“There is, indeed, the excuse for the novice, that, going back to the authorities of the past after much experiment, will find that they know in substance all, or practically all, that, apart from the advance of mechanical conveniences and entomological science, is known in the present day.”

G.E.M. Skues, Minor Tactics of the Chalk Stream, 1910

The Tactical Nymphing project started with a study of fly fishing literature through history. We began in the 1400’s with Dame Juliana Berners. Then came Walton and Cotton and Stuart. We witnessed Hamilton and Skues exchange a few insults, moved on through Thaddeus Norris, Brautigan, Bergman, Leisenring and Hidy, and more. By the time we arrived at modern day books of particular note (Hughes’s Wet Flies, Randall’s Nymph Masters, and Daniel’s Nymph Fishing to name just a few), we had formulated a strong conviction: nothing new has been said in fly fishing for centuries. 

The most fundamental, utilitarian knowledge that allows highly effective anglers to trick fish today is the same knowledge shared by effective anglers generations ago, and generations before that. Knowledge gained may be new to you or me, the individual angler, but is unlikely new to history. Technology advances, and new materials are incorporated into rods, lines, flies, etc. But the water we fish, the fish we target, and the know-how we need to trick them is essentially unchanged. The core of fly fishing remains constant, and that constant core unifies all fly anglers. Comforting, right? 

Perform a side-by-side comparison of the thought process behind any two successful fly fishing methods. It quickly becomes obvious they have a hell of a lot more in common than different. Specifically, the most successful fly fishing methods appear to share similar, fish-catching elements that drive their strategies. Only, pinning down exactly what those elements are isn’t so easy. The superficial differences (the technology, the gear, our egos, etc.) create too much noise. That’s a problem.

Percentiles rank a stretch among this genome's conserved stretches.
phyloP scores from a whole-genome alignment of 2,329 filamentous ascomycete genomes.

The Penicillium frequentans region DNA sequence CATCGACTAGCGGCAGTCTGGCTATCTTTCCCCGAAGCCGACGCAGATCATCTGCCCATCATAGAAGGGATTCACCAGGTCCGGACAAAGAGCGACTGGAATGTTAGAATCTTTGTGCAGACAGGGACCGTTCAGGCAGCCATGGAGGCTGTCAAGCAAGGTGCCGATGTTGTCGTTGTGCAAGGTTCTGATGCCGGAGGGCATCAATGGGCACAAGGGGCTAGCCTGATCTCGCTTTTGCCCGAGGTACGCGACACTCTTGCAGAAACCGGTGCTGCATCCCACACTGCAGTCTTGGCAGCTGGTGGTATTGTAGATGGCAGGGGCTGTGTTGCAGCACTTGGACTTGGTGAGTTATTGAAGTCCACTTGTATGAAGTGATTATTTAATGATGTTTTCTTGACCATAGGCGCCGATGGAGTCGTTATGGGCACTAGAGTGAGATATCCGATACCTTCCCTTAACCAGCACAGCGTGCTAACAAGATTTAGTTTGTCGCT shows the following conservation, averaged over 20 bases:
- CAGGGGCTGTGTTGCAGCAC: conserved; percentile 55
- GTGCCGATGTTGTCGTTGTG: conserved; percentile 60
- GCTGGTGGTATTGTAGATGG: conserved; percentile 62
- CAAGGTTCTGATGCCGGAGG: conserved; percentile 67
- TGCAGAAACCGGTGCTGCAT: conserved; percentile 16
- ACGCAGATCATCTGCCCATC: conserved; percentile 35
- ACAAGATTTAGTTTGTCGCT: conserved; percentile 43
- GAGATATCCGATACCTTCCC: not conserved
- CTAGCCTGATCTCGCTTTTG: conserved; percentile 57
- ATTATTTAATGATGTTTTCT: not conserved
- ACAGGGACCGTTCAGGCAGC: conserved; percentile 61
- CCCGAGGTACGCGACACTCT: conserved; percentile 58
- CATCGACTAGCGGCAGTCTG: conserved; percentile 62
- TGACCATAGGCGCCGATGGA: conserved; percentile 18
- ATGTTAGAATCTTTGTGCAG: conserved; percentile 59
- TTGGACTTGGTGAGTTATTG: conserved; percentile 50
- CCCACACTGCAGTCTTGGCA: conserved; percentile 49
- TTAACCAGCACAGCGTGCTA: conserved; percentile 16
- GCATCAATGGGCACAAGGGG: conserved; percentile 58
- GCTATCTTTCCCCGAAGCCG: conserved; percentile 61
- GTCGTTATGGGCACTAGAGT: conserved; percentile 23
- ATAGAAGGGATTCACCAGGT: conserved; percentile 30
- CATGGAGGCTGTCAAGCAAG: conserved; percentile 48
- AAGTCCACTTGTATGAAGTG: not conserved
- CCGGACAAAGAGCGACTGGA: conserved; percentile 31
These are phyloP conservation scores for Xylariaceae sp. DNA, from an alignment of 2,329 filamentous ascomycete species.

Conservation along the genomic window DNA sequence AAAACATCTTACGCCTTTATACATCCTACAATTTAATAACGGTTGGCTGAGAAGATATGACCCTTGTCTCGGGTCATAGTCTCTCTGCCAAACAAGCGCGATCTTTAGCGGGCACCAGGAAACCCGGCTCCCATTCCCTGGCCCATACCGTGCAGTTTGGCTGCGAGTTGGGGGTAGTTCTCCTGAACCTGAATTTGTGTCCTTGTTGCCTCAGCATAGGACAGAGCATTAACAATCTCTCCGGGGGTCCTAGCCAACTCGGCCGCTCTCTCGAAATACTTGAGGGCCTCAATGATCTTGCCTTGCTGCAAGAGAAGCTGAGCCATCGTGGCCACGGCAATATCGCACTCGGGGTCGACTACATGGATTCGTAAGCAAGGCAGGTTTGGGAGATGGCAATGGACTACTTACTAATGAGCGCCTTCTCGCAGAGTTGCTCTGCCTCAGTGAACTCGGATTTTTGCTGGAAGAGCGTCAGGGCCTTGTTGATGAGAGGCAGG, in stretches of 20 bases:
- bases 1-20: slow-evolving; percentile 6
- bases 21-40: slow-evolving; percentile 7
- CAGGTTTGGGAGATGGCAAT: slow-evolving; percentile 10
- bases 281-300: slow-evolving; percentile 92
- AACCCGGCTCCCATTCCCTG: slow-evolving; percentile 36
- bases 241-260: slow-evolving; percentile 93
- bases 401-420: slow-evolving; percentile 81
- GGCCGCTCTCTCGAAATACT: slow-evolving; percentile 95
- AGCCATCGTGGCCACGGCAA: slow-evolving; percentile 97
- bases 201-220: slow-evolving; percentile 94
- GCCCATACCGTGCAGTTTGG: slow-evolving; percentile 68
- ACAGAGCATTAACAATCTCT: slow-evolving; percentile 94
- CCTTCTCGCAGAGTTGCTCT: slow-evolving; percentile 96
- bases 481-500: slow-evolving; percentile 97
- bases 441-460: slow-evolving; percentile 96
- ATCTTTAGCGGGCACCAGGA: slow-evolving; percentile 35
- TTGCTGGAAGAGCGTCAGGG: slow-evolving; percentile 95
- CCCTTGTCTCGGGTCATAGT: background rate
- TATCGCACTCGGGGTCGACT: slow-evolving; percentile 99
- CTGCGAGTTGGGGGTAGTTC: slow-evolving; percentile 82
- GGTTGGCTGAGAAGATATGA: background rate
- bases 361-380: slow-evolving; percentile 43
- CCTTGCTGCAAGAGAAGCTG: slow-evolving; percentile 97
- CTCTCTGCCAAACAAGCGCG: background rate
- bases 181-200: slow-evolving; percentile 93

Systems Engineering, or Process Improvement, provides a series of tools for solving problems just like this one. Tools like LEAN, Six Sigma, PDSA, A3, Pareto, etc. These are some of the same tools that made Toyota famous in auto manufacturing. These tools have been adopted across all sorts of industries, from investment banking to healthcare to aviation. They are now widely applied anytime efficient, effective solutions to a problem are sought. 

To solve the problem of identifying common fish-catching elements, we applied Systems Engineering to a diverse handful of the most effective fly fishing methods through history. The result was a list five elements long:

  3. DENSE

Five fundamental fish catching elements shared by the most effective fly fishing methods, and employed by the most successful fly fishing anglers.

“This leads to one of the most gratifying aspects of our sport: fly fishing usually rewards the angler who solves the most problems – there’s a payoff.”

Jason Randall, Nymph Masters, 2017
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